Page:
Decades of survival in difficult conditions, of making do and making it work, have forged a certain gritty resourcefulness that defines Detroit attitude. Detroit residents are proud to be so. They’re tough, they’re realistic, they make what they need with the materials at hand. Urban farming on empty city land is no boutique movement, here. It is a practical response to the fact that for many Detroit residents gas stations are the only grocery option and they have no access to fresh fruits and vegetables. Diana showed me other community gardens – no fences, managed cooperatively by the families that harvest from them. They were all in neighborhoods that looked far from affluent. And she showed me another entrepreneurial response to the same problem – a resident had become a farmer and uses his yard to supply a whole CSA (Community Supported Agriculture) sector.
Bold resourcefulness defines Detroit aesthetics too. We drove through the Heidelberg Project, which is one artists’ transformation of a block of decayed homes where truly terrible things were happening into a vast and wildly colorful art project. We perused a store where local artists and craftsmen sell their work. Cleverly – and often funnily – re-purposed material was the prevalent theme: old clothes made into hipster purses, scrap metal bent into boxes, thrown-away books fashioned into new, different books. My favorite piece was affixed to the wall of a near-by restaurant – a fountain made of salvaged sinks and tubs. And some days after returning from my trip I heard interviewed the radio another Detroit artist – a 21-year-old fashion designer – whose work seems to embody this Detroit character. She’s come up with a coat that is on the one hand supposed to keep Detroit’s homeless people better protected from the weather and on the other to make jobs for those very same homeless, as they are the ones who will be manufacturing it.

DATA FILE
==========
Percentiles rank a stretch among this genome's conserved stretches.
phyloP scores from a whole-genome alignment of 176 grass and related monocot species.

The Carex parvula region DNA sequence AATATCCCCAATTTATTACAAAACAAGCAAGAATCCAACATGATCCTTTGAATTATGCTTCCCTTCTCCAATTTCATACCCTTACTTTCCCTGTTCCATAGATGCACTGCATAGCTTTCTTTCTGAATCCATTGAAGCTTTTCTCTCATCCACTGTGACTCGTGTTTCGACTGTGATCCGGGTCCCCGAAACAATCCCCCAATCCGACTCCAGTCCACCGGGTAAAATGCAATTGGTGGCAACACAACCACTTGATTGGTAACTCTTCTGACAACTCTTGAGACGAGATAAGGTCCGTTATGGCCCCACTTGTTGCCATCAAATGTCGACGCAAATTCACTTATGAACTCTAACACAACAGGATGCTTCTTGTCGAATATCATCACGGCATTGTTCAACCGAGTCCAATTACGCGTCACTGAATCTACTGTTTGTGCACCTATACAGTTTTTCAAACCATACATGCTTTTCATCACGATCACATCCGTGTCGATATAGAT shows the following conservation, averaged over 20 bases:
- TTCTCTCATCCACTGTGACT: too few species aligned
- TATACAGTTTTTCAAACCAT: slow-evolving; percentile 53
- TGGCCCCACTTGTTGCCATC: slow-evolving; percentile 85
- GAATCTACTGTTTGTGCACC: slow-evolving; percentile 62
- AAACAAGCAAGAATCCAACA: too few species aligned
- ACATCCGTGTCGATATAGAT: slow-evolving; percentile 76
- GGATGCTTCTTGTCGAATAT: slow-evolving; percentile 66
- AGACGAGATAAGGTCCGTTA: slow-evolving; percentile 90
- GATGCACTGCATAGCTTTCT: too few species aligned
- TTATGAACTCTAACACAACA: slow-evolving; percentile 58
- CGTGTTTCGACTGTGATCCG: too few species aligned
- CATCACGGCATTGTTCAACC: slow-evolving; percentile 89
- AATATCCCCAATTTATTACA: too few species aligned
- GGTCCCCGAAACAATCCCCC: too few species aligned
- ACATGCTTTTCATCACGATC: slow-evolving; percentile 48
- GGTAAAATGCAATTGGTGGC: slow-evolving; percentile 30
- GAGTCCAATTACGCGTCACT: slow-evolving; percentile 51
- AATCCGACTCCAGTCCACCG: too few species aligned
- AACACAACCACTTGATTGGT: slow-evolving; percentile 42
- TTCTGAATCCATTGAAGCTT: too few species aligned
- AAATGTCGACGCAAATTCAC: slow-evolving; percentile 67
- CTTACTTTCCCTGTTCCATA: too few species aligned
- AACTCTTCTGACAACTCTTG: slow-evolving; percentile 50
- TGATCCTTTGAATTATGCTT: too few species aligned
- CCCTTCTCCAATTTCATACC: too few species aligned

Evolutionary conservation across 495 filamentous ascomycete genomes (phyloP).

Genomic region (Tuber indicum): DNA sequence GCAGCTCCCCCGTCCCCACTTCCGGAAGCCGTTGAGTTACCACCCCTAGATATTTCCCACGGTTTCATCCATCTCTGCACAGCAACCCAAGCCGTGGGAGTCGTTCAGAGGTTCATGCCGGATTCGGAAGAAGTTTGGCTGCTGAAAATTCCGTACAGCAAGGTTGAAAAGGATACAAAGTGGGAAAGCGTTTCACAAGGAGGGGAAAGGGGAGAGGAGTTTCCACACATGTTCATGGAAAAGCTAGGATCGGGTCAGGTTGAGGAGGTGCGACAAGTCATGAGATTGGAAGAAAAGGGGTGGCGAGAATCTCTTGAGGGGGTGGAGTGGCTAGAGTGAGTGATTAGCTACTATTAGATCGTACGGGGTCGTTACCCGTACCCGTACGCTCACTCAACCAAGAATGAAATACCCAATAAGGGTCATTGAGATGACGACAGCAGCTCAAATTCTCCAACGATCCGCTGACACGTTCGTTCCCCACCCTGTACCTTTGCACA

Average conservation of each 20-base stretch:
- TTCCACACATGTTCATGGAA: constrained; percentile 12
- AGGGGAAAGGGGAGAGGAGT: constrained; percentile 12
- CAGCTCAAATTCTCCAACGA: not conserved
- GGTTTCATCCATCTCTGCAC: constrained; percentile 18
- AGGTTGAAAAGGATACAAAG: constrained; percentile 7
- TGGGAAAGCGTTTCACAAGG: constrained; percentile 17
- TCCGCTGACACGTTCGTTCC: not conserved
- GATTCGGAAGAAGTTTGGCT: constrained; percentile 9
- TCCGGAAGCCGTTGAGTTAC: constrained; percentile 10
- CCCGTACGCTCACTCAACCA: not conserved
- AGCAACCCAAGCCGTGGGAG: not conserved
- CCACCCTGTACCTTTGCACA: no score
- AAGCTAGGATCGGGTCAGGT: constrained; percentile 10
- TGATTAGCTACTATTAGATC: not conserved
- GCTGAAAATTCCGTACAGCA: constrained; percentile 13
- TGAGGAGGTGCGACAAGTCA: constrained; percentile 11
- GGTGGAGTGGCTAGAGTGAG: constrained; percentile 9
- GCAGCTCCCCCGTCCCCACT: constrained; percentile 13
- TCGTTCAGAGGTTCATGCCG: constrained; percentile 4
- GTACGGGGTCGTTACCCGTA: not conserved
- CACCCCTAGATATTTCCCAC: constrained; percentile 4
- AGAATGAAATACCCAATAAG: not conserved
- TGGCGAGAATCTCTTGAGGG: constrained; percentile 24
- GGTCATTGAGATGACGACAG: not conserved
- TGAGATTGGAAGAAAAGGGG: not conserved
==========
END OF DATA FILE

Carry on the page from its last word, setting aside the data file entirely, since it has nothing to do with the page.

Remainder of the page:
Ideal development in Detroit, Diana explains, does not preclude new people coming in. Indeed more money, more people, more businesses and more creative power can only be good. But what this coalition of Detroit residents wants is that development nurture the people and the culture that’s planted here already. They want people hired locally. They want to see more revival and restoration than clear-away and bring-in-new. They want to see the stuff and soul of Detroit, the material born of its past, used with respect and creativity in the fashioning of a future that’s beautiful, useful, re-newed.
The last thing Diana showed me was Central Michigan Train Station – built 1913, nonoperational since 1988. Ruins of remarkable beauty, it looked like dark lace pressed against the white sky. The grime on the stone façade only made the elaborate carving stand out in sharper relief. On the very top someone had graffitied “SAVE THE DEPOT” but at first I read “Save the People.”
Some one had done some landscaping out in front – long red boxes with grass in them. They didn’t look bad, just neutral – like something you’d expect embellishing an upscale strip mall. “Guess how much those cost,” Diana says. It was an out-of-town developer, she warns me. I guess, and I am off by a long shot. “Forty thousand,” she corrects me. Yes, forty grand. And the developer didn’t use a local landscaper, or local material, or local labor. Not even the grass is native.
Note: The photos in this post are from three photographers, and I found them on line. Yves Marchand and Romain Meffre are from France and came to Detroit to see and record the spectacular ruins. They were tourists, as was I, with my outsider’s perspective. Kevin Bauman is a Detroit resident and his series, http://www.100abandonedhouses.com/, has been lauded for its sensitivity and gentleness.
I welcome photographs of Detroit, for publication here. I am interested in both the views of visitors and of residents – and in putting them side by side. It is the philosophy of this site that all perspectives tell A truth, which is primarily interesting in juxtaposition with other truths.
Passing Strange, a Broadway theater production also immortalized in film by Spike Lee, tells the story of a young African American man, a single son of a single mother, from an affluent Black community in the suburbs of L.A. The play opens when Main Character is in his teens and suffering severe disgust with just about everything around him. He finds the culture he is immersed in oppressive, the conventional aspirations and expectations repellent, and most of the people around him unbearably “phony.” He launches into punk music but finds even his fellow band members disappointingly tepid. He flees the US; he plunges into Europe. Here, for some years, he shifts from one country, community, and relationship to the next. The satisfaction he is looking for proves elusive. Until, not without tragedy, he at last realizes that what he has been seeking in the world out there can, in fact, only be found within.